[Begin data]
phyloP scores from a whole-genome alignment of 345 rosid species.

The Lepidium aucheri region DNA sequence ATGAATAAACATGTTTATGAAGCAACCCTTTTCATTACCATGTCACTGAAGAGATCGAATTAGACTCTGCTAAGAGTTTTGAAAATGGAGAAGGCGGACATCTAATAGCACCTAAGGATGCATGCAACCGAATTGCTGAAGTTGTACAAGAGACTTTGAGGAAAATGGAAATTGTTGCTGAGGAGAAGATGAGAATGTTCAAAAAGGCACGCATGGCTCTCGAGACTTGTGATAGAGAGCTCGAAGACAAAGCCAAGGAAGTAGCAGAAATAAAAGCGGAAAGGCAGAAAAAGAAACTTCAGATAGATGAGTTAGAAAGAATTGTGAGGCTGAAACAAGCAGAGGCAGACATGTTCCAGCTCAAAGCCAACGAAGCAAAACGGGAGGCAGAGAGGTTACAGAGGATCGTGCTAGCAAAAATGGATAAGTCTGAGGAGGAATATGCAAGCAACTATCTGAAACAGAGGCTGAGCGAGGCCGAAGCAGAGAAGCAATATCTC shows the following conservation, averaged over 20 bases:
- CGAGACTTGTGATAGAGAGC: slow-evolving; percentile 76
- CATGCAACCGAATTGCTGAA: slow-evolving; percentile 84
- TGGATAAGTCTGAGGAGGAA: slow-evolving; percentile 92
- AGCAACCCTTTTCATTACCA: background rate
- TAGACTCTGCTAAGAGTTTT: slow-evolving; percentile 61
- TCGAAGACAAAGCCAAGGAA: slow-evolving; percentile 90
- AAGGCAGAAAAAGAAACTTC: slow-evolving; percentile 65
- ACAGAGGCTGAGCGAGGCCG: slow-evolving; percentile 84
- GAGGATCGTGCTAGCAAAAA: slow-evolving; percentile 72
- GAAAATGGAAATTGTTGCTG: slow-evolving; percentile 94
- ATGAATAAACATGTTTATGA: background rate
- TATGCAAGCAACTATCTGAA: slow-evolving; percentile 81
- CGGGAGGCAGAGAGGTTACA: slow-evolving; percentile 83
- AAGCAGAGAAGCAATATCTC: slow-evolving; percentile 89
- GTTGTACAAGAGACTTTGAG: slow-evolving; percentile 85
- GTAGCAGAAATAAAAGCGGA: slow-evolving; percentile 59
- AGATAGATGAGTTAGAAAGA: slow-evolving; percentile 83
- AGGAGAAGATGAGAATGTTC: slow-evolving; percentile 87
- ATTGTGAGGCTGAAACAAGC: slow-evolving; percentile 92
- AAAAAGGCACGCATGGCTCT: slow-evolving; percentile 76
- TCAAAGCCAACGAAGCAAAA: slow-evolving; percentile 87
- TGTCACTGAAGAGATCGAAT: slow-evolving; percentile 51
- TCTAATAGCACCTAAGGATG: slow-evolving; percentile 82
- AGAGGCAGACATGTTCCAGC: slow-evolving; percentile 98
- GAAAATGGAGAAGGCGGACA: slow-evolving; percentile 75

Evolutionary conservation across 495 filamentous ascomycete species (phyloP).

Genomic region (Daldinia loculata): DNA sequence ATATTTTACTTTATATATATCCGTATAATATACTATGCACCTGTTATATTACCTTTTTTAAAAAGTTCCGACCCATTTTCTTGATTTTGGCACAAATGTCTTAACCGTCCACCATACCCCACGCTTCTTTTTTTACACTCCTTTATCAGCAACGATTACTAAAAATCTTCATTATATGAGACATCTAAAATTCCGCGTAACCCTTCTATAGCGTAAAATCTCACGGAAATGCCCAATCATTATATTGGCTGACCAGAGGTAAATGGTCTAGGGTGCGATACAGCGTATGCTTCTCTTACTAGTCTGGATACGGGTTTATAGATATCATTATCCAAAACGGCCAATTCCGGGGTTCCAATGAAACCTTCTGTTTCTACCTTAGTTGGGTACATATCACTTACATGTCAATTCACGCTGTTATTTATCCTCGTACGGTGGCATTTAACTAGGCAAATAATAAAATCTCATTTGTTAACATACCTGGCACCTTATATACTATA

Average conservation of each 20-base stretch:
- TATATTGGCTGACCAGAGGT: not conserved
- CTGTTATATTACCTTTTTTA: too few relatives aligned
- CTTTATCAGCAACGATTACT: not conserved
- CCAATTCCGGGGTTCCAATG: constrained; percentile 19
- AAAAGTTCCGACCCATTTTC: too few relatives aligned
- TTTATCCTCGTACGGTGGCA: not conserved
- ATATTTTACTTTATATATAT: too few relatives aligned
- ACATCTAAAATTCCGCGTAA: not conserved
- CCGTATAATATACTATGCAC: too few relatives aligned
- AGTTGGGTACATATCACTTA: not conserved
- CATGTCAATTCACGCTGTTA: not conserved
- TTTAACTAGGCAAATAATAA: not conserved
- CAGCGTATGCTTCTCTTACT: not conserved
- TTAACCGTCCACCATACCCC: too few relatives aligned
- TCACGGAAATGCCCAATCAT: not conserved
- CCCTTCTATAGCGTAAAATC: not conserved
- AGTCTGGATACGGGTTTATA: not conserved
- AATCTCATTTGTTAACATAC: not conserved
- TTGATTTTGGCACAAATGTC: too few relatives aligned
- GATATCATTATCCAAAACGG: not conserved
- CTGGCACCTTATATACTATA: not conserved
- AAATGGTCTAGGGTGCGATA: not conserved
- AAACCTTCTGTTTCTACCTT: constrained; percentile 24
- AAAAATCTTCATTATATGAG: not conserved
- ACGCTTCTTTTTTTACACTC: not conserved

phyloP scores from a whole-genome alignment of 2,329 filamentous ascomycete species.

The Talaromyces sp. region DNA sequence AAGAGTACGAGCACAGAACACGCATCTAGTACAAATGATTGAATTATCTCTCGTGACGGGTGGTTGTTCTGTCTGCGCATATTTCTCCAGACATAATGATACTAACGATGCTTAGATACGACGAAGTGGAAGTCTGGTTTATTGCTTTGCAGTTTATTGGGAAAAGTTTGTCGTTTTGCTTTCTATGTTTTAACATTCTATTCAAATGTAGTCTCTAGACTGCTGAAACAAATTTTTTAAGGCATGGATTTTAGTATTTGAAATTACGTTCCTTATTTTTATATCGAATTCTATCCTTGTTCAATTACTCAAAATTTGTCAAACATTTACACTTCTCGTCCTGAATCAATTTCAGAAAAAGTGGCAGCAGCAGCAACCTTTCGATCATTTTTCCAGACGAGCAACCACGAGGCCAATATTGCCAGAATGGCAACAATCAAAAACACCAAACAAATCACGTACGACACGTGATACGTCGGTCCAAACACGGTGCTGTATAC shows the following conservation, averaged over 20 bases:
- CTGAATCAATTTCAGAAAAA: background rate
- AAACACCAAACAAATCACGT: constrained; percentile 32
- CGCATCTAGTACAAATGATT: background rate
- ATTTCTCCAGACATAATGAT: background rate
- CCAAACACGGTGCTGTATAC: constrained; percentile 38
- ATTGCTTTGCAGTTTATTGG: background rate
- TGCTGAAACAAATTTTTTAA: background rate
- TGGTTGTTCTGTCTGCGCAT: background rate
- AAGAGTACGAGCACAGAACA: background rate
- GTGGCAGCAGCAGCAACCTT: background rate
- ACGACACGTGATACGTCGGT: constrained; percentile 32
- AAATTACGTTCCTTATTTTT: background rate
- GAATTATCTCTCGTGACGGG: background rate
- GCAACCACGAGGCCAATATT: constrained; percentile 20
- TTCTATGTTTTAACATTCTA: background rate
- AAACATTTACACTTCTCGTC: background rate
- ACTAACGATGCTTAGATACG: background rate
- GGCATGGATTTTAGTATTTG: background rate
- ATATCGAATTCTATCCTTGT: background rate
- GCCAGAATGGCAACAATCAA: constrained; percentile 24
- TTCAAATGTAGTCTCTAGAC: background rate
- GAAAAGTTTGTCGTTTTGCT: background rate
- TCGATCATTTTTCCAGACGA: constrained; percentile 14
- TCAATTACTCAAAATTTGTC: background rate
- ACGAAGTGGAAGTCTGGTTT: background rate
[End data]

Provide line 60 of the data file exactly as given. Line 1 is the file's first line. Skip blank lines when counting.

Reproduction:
- CGCATCTAGTACAAATGATT: background rate